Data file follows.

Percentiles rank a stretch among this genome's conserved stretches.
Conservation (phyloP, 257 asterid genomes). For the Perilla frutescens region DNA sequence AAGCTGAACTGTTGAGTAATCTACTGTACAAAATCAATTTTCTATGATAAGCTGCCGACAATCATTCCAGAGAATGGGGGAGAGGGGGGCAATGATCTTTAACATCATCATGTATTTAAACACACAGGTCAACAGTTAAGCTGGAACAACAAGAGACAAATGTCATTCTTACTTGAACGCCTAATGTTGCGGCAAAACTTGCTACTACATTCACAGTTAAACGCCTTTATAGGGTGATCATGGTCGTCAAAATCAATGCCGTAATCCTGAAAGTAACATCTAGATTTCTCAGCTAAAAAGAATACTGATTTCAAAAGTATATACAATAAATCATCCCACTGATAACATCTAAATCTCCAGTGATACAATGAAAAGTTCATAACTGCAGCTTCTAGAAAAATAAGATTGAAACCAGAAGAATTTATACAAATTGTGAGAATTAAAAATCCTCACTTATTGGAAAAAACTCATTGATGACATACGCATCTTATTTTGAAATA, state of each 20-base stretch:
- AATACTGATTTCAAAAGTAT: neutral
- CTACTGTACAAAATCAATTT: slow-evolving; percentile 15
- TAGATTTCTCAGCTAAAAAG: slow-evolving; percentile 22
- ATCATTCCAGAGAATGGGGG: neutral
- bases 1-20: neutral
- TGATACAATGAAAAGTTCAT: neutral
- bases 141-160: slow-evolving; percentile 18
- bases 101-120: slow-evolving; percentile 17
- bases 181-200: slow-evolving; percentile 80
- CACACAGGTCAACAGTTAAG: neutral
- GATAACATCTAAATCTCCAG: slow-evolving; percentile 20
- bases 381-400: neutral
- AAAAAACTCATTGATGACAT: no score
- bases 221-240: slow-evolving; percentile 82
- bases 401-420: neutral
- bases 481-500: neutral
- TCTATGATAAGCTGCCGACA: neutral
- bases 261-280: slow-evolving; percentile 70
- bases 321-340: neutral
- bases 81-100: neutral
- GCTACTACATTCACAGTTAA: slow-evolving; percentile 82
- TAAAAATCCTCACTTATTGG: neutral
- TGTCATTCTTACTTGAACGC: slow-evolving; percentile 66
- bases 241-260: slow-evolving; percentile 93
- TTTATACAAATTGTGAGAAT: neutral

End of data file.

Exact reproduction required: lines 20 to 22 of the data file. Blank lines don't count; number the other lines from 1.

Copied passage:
- bases 261-280: slow-evolving; percentile 70
- bases 321-340: neutral
- bases 81-100: neutral